A SAILOR’S RECOMMENDATIONS

In a prior blog post (“Noah’s Job Search” Blog.reliableinsights.com, 8/9/13) I introduced the fine work of Gerry Crispin and Mark Mehler, founders of CareerXroads, a consulting company specializing in human resources, staffing, and recruiting.  For the past three weeks, I have been devoting additional blog posts to their excellent and enlightening report (“This Year’s Mystery Job Seeker: Noah Z. Ark, A Man For The Modern World” www.careerxroads.com).  Today is my final blog post dedicated to this year’s CareerXroads’ mystery job seeker report.

Noah has definitely given us some rich material for analysis.  No doubt, we have only scratched the surface.  I have deeply appreciated all Noah has taught us about the strengths and the challenges of our current online recruiting and hiring systems.

In the conclusion of Crispin’s and Mehler’s report, they make some specific recommendations companies can implement if they are serious about improving their online recruiting and hiring systems:

Treat each candidate as unique rather than pigeonholing them based on a quick screening.

Respond to all applications within a short timeframe and provide updates on their status.

Reveal more about themselves as employers and cultivate deeper conversations with job seekers.

Continue to cut the time and effort it takes to apply for a position.

Provide more resources to educate job seekers about their cultures.

Treat the types of information that they request for screening more selectively.

I love the first one about treating each candidate as unique instead of pigeonholing them based on a quick screening.  This seems to be at the very heart of true talent management.  It is only when we fully understand all that makes the job candidate unique and special that we can accurately assess a job match.  The quick-screening software tools may exclude many viable candidates.  This relates to the findings of Dr. Mitch Gold (“The Human Age Requires Changes” Blog.reliableinsights.com, September 24, 2012) concerning the “teachable fit” model and the looming talent deficits.  The “teachable fit” model states although a person may not be the perfect fit for the job right now, we must look beyond his or her current skills and qualifications to the aptitude, attitude, and raw material of who that person is.  Upon doing that, it may be we can train this person into the job over time.  By so doing, everyone wins, and we mitigate talent deficits.

Providing more information to educate job seekers about the prospective company’s culture is very good.  If a job seeker is not compatible with the corporate culture, then a positive hiring decision is ultimately a mistake for which everyone suffers.

Cultivating deeper conversations with job seekers is another great recommendation.  Professional relationships are strengthened and enhanced when communication flows generously.  By getting to know a job candidate on a more in-depth level, smarter hiring decisions can be made.

Continuing to reduce the time spent online and the follow-up processing is a given.  Great strides have been made in this area, and a continued positive trend is essential.  Time is everyone’s most precious yet nonrenewable resource.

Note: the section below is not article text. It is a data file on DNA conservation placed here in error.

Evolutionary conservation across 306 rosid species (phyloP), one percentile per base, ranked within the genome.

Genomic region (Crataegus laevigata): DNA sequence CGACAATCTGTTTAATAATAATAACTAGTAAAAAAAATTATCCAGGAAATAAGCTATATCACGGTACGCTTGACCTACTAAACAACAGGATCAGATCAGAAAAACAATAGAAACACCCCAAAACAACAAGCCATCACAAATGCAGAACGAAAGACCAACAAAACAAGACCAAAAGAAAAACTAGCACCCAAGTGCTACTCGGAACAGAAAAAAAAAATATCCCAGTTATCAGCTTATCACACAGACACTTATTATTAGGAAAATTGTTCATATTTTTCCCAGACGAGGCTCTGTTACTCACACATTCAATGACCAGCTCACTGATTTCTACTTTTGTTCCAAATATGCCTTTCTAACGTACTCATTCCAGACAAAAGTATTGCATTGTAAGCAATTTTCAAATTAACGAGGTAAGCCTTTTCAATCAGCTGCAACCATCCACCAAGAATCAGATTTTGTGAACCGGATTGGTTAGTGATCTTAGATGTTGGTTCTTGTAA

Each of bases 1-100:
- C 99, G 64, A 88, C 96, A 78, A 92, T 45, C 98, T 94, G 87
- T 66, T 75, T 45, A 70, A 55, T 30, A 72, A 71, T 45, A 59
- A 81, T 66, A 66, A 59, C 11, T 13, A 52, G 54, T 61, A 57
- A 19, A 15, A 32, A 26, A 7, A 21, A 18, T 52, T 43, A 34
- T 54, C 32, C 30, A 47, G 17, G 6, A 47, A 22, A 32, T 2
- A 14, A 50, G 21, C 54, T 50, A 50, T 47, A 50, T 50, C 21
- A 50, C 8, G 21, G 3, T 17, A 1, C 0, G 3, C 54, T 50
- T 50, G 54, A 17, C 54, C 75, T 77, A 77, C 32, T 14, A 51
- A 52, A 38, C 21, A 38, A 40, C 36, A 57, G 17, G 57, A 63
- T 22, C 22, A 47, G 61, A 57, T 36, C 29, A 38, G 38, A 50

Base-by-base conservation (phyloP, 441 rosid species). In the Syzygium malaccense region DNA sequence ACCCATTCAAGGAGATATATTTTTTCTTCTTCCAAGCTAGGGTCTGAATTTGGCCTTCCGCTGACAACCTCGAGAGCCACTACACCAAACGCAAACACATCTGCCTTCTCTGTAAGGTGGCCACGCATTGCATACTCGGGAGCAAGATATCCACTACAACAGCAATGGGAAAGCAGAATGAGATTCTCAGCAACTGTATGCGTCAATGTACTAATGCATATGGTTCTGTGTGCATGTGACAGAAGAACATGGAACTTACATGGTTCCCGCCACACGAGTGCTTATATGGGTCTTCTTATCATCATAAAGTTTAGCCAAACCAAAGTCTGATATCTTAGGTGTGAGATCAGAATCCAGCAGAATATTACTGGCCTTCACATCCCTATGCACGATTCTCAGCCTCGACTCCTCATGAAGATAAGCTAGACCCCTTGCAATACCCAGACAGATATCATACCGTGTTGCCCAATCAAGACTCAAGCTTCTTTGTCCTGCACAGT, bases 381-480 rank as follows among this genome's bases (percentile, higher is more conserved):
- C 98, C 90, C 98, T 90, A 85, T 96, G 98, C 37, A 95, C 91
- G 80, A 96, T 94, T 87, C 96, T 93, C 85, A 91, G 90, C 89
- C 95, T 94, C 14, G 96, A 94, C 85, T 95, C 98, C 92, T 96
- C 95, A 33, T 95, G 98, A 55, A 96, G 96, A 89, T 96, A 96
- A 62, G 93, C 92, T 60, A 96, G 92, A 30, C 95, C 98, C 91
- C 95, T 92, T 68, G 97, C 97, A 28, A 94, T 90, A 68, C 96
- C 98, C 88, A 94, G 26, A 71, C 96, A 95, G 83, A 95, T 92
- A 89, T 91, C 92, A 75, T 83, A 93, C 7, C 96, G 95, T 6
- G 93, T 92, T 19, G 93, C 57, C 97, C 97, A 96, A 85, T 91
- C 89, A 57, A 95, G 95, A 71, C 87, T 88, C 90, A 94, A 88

Speaking of time . . . that brings us to the unavoidable challenge of implementing all these marvelous recommendations.  In principle, I agree with all the recommendations.  In practice, I recognize the realities of resource limitations.  I fully understand how incredibly busy most HR departments are, more today than ever.  Therefore, some of these ideals for which we aim, may be only partially attainable for the time being.

On the other hand, I believe the recommendations are based in solid truths.  That being the case, and with some bigger-picture thinking, and maybe even some attitude adjustments, perhaps there is another route.  Because I believe Noah’s findings reveal powerful truths and lessons learned, perhaps this is the beginning of a sea change.  Perhaps increasing numbers of companies will read the CareerXroads’ report and light bulbs will pop.  Perhaps the true leaders of the pack will invent some new best practices that take the entire online recruiting and hiring system to a completely new level.  I am enough of a passionately driven optimist to believe we can find a way to take the very best of what we already have and combine it with the key CareerXroads’ findings and recommendations to create a new normal of online recruiting and hiring systems.

As important as it is continually to perfect our core competencies, products, and services, the pipeline that feeds all that is even more important.  That pipeline is our online recruiting and hiring systems.  That pipeline happens first and it is the true face of our business, both today and tomorrow.

An entire company can be changed for the better by just one employee.  However, that one employee must first travel from the outside of the company to the inside.  That will never happen if the door is not opened.  My challenge is for companies to open the door.





About James Meadows

Currently I serve as a training team manager for Tyco Integrated Security at a customer-care center in Kansas City. Additionally, I am a business consultant, a freelance corporate writer, an Assembly of God ordained minister, a Civil Air Patrol chaplain, a blogger, and a University of Phoenix Associate Faculty member. I believe we are living in the most fascinating times of human history. To maximize the opportunities these times present, I have a passionate interest in leadership development and organizational success, both of which I view as inextricably linked.

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